The Kansas City Council's transportation committee agreed Thursday that the city should move ahead with building a single terminal airport to serve the area.
The full council is expected to take up the matter next Thursday.
The study confirmed what airport leaders have maintained: a single terminal should be built where Terminal A now is and Terminals B and C closed.
The $1.2 billion project would take at least six years to complete.
Many Kansas City area residents are skeptical of the merger idea and support the current layout.
But critics contend the three-terminal layout creates security challenges and inconveniences for airlines wanting to offer connections at KCI or passengers wanting to connect at KCI. Other inconveniences include restaurants being outside security and fewer bathrooms past security.
Aviation Director Mark VanLoh said Kansas City is losing ground compared to other Midwest airports, such as Branson and Wichita, because of KCI's aging infrastructure. Baggage systems need upgrading, but can't be in the current terminals.
VanLoh said Kansas City could compete to attract an airline's hub if a single airport were built.
"People are still attached to the Kemper Arena or maybe riding horses down Main Street, but we want Kansas City in the forefront of a future American city and be the best," he said. "We'll probably never have any more international service, especially to Europe, which is something we'd like to see. We know we won't have it if we don't do something."
The single-terminal airport would have 37 gates compared to the 90 now offered at the three terminals. Because of airline consolidations and other issues, Terminal B has the majority of flights at KCI, creating traffic and security congestion issues.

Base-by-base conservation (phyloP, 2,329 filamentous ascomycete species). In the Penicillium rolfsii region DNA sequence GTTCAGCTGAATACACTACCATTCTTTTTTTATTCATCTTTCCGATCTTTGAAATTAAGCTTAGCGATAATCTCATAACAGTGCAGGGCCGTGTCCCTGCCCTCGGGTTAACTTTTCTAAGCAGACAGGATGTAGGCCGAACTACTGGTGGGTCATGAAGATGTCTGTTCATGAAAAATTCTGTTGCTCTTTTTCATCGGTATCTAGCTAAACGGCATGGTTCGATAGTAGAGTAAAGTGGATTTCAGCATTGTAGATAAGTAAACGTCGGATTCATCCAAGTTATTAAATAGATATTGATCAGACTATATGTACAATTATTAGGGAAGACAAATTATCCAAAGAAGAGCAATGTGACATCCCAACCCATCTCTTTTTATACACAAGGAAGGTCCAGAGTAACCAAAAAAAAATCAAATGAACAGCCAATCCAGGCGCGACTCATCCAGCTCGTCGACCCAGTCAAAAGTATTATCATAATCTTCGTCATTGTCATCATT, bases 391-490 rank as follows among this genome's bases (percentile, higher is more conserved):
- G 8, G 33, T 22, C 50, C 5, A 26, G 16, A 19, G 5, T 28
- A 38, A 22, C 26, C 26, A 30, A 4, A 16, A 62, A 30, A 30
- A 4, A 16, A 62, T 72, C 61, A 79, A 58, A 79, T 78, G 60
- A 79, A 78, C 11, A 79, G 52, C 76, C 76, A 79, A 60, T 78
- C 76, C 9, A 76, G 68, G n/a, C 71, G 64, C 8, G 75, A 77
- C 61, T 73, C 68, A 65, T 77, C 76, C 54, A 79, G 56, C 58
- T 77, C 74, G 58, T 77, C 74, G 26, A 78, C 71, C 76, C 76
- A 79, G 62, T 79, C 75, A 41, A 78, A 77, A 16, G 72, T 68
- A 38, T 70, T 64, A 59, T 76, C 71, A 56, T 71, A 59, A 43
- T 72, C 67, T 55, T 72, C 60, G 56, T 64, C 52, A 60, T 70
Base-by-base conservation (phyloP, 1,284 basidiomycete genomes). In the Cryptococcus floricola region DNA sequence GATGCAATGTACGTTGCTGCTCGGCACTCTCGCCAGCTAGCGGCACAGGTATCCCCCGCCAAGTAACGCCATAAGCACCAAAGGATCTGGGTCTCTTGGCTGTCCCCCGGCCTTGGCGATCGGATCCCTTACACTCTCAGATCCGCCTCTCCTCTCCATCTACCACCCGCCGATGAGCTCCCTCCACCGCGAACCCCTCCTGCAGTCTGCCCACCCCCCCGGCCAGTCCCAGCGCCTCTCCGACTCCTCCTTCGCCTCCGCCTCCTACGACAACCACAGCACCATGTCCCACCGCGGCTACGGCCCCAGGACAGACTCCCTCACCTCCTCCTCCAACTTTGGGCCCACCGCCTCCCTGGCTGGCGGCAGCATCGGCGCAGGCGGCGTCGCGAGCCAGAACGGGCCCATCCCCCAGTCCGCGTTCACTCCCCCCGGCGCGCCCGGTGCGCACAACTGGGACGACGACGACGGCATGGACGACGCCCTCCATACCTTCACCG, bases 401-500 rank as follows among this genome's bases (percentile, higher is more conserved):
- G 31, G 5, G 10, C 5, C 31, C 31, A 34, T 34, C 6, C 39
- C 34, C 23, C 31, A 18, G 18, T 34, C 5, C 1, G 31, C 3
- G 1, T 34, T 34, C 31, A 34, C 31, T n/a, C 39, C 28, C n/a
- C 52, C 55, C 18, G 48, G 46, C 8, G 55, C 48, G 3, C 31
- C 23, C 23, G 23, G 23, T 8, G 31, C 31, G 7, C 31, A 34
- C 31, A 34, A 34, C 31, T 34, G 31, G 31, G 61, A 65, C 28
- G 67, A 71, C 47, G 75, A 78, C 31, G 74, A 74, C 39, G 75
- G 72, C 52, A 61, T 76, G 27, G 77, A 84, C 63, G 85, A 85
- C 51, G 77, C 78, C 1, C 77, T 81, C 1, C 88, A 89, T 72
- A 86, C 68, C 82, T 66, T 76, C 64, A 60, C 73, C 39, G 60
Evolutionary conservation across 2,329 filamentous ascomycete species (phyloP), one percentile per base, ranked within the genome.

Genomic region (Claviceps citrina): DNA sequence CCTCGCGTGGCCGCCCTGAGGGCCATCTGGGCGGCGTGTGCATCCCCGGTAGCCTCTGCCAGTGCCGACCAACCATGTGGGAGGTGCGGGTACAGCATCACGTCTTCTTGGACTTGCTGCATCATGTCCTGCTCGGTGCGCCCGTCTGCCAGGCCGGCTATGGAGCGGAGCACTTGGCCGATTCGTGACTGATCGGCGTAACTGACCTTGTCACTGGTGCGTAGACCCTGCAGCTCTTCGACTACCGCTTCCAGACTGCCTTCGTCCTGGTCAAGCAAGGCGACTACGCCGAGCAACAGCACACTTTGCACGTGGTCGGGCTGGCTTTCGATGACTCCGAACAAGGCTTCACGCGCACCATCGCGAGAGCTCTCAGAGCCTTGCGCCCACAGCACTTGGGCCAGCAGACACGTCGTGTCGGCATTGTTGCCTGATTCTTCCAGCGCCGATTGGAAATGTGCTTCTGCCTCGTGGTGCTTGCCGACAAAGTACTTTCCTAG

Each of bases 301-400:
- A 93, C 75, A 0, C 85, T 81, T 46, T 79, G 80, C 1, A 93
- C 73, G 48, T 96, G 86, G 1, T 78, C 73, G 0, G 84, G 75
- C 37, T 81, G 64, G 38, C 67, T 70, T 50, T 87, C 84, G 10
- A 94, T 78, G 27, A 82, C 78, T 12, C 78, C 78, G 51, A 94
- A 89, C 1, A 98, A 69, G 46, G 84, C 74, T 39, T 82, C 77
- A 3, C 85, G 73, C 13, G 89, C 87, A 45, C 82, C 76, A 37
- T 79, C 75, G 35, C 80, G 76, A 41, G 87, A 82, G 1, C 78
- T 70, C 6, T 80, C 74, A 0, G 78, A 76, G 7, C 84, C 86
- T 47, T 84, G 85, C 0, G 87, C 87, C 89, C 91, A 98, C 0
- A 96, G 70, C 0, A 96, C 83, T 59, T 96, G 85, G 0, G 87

City leaders stress the plan doesn't call for any local tax dollars. They're considering asking the public to approve a bond sale, but the bonds would be repaid through federal grants from the Aviation Trust Fund and passenger ticket fees.
Visitors would get service to and from parking garages and lodging establishments at a parking garage rather than standing on concrete islands outside the terminal. A state-of-the-art luggage system would be installed.
Council members plan to soon begin soliciting public input on the proposal.
"No one is going to stand and tell you I guarantee you will have service," VanLoh said. "I can guarantee what you won't have if we don't build anything, and that's efficient security. We'll probably never have any more international service."
Councilman Dick Davis, whose district includes the Northland, said most Kansas Citians don't realize that the airport is aging and needs updating.
But others believe it would be a waste of tax dollar and public revenues.
"This is going to cost a lot of money and this is already something that is very unpopular," said Patrick Sharmi, a concerned citizen.
It would be five to seven years before the renovations are complete. The work could bring 1,800 construction jobs.
Even though it doesn't require any up or down vote from the public because it doesn't use local tax dollars, city leaders said they want public input going forward.
Click here to see the presentation on the One Terminal Proposal.
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